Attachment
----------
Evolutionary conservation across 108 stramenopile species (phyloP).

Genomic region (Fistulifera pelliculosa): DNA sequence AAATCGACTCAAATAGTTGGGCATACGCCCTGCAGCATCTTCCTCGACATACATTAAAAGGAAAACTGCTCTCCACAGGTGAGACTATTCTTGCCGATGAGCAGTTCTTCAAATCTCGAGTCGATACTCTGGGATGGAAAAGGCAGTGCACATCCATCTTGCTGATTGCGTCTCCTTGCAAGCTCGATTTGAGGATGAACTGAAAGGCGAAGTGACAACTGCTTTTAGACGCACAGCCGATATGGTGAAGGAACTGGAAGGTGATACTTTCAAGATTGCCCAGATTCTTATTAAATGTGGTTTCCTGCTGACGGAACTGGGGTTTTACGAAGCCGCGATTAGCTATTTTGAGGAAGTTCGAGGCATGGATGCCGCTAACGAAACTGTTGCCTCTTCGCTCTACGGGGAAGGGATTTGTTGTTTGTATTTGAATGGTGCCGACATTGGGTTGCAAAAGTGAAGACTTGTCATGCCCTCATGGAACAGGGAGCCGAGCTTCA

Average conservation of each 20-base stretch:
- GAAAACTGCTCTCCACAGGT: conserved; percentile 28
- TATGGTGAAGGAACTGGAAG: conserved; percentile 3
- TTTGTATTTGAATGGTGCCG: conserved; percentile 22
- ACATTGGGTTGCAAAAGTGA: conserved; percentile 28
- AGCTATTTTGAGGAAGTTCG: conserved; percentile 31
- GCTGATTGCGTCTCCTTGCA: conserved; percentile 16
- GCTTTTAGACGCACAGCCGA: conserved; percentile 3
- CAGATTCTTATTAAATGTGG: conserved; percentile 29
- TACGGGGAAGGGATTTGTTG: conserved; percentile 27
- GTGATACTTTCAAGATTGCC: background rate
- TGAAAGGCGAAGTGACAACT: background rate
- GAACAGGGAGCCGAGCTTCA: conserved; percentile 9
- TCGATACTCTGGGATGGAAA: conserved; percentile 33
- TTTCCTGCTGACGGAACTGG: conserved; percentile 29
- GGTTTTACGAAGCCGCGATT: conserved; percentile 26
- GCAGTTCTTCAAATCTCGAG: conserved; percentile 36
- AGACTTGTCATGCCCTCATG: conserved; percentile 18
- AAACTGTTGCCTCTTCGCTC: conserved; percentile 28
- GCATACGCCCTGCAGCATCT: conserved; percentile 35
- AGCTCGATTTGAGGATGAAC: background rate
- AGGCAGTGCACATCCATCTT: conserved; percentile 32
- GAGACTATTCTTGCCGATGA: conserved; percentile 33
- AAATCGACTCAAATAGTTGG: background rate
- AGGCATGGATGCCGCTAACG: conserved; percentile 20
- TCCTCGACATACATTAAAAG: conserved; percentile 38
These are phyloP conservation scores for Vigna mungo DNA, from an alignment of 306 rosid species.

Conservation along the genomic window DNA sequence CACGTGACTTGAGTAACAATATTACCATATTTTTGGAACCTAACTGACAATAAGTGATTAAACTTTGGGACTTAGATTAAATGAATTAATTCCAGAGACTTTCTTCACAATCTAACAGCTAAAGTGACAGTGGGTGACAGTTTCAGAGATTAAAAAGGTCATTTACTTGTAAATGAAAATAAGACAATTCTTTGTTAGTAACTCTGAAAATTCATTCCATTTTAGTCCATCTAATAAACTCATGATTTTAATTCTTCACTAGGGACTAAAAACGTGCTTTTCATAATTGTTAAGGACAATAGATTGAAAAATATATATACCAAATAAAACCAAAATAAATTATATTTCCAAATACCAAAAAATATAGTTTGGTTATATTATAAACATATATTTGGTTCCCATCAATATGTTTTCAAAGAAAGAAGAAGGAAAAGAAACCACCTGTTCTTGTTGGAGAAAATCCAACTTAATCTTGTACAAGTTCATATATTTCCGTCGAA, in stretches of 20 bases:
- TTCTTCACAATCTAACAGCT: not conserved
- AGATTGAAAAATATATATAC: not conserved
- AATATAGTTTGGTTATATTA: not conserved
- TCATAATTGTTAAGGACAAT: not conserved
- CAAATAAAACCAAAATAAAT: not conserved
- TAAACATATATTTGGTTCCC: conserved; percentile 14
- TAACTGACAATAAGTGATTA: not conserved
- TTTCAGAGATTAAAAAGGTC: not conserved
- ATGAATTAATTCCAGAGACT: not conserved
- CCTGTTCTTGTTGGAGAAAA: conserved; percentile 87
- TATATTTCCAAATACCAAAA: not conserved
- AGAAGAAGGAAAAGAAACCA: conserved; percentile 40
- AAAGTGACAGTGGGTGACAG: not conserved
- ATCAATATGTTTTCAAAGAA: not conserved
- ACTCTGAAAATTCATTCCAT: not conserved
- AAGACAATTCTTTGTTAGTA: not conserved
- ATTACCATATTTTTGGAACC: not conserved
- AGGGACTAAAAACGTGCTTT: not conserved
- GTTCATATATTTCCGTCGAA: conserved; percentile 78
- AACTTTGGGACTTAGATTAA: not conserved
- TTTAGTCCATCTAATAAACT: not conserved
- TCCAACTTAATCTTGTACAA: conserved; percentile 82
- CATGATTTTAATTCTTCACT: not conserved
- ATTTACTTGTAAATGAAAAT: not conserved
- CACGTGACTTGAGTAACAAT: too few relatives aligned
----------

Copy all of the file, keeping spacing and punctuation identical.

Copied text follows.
Evolutionary conservation across 108 stramenopile species (phyloP).

Genomic region (Fistulifera pelliculosa): DNA sequence AAATCGACTCAAATAGTTGGGCATACGCCCTGCAGCATCTTCCTCGACATACATTAAAAGGAAAACTGCTCTCCACAGGTGAGACTATTCTTGCCGATGAGCAGTTCTTCAAATCTCGAGTCGATACTCTGGGATGGAAAAGGCAGTGCACATCCATCTTGCTGATTGCGTCTCCTTGCAAGCTCGATTTGAGGATGAACTGAAAGGCGAAGTGACAACTGCTTTTAGACGCACAGCCGATATGGTGAAGGAACTGGAAGGTGATACTTTCAAGATTGCCCAGATTCTTATTAAATGTGGTTTCCTGCTGACGGAACTGGGGTTTTACGAAGCCGCGATTAGCTATTTTGAGGAAGTTCGAGGCATGGATGCCGCTAACGAAACTGTTGCCTCTTCGCTCTACGGGGAAGGGATTTGTTGTTTGTATTTGAATGGTGCCGACATTGGGTTGCAAAAGTGAAGACTTGTCATGCCCTCATGGAACAGGGAGCCGAGCTTCA

Average conservation of each 20-base stretch:
- GAAAACTGCTCTCCACAGGT: conserved; percentile 28
- TATGGTGAAGGAACTGGAAG: conserved; percentile 3
- TTTGTATTTGAATGGTGCCG: conserved; percentile 22
- ACATTGGGTTGCAAAAGTGA: conserved; percentile 28
- AGCTATTTTGAGGAAGTTCG: conserved; percentile 31
- GCTGATTGCGTCTCCTTGCA: conserved; percentile 16
- GCTTTTAGACGCACAGCCGA: conserved; percentile 3
- CAGATTCTTATTAAATGTGG: conserved; percentile 29
- TACGGGGAAGGGATTTGTTG: conserved; percentile 27
- GTGATACTTTCAAGATTGCC: background rate
- TGAAAGGCGAAGTGACAACT: background rate
- GAACAGGGAGCCGAGCTTCA: conserved; percentile 9
- TCGATACTCTGGGATGGAAA: conserved; percentile 33
- TTTCCTGCTGACGGAACTGG: conserved; percentile 29
- GGTTTTACGAAGCCGCGATT: conserved; percentile 26
- GCAGTTCTTCAAATCTCGAG: conserved; percentile 36
- AGACTTGTCATGCCCTCATG: conserved; percentile 18
- AAACTGTTGCCTCTTCGCTC: conserved; percentile 28
- GCATACGCCCTGCAGCATCT: conserved; percentile 35
- AGCTCGATTTGAGGATGAAC: background rate
- AGGCAGTGCACATCCATCTT: conserved; percentile 32
- GAGACTATTCTTGCCGATGA: conserved; percentile 33
- AAATCGACTCAAATAGTTGG: background rate
- AGGCATGGATGCCGCTAACG: conserved; percentile 20
- TCCTCGACATACATTAAAAG: conserved; percentile 38
These are phyloP conservation scores for Vigna mungo DNA, from an alignment of 306 rosid species.

Conservation along the genomic window DNA sequence CACGTGACTTGAGTAACAATATTACCATATTTTTGGAACCTAACTGACAATAAGTGATTAAACTTTGGGACTTAGATTAAATGAATTAATTCCAGAGACTTTCTTCACAATCTAACAGCTAAAGTGACAGTGGGTGACAGTTTCAGAGATTAAAAAGGTCATTTACTTGTAAATGAAAATAAGACAATTCTTTGTTAGTAACTCTGAAAATTCATTCCATTTTAGTCCATCTAATAAACTCATGATTTTAATTCTTCACTAGGGACTAAAAACGTGCTTTTCATAATTGTTAAGGACAATAGATTGAAAAATATATATACCAAATAAAACCAAAATAAATTATATTTCCAAATACCAAAAAATATAGTTTGGTTATATTATAAACATATATTTGGTTCCCATCAATATGTTTTCAAAGAAAGAAGAAGGAAAAGAAACCACCTGTTCTTGTTGGAGAAAATCCAACTTAATCTTGTACAAGTTCATATATTTCCGTCGAA, in stretches of 20 bases:
- TTCTTCACAATCTAACAGCT: not conserved
- AGATTGAAAAATATATATAC: not conserved
- AATATAGTTTGGTTATATTA: not conserved
- TCATAATTGTTAAGGACAAT: not conserved
- CAAATAAAACCAAAATAAAT: not conserved
- TAAACATATATTTGGTTCCC: conserved; percentile 14
- TAACTGACAATAAGTGATTA: not conserved
- TTTCAGAGATTAAAAAGGTC: not conserved
- ATGAATTAATTCCAGAGACT: not conserved
- CCTGTTCTTGTTGGAGAAAA: conserved; percentile 87
- TATATTTCCAAATACCAAAA: not conserved
- AGAAGAAGGAAAAGAAACCA: conserved; percentile 40
- AAAGTGACAGTGGGTGACAG: not conserved
- ATCAATATGTTTTCAAAGAA: not conserved
- ACTCTGAAAATTCATTCCAT: not conserved
- AAGACAATTCTTTGTTAGTA: not conserved
- ATTACCATATTTTTGGAACC: not conserved
- AGGGACTAAAAACGTGCTTT: not conserved
- GTTCATATATTTCCGTCGAA: conserved; percentile 78
- AACTTTGGGACTTAGATTAA: not conserved
- TTTAGTCCATCTAATAAACT: not conserved
- TCCAACTTAATCTTGTACAA: conserved; percentile 82
- CATGATTTTAATTCTTCACT: not conserved
- ATTTACTTGTAAATGAAAAT: not conserved
- CACGTGACTTGAGTAACAAT: too few relatives aligned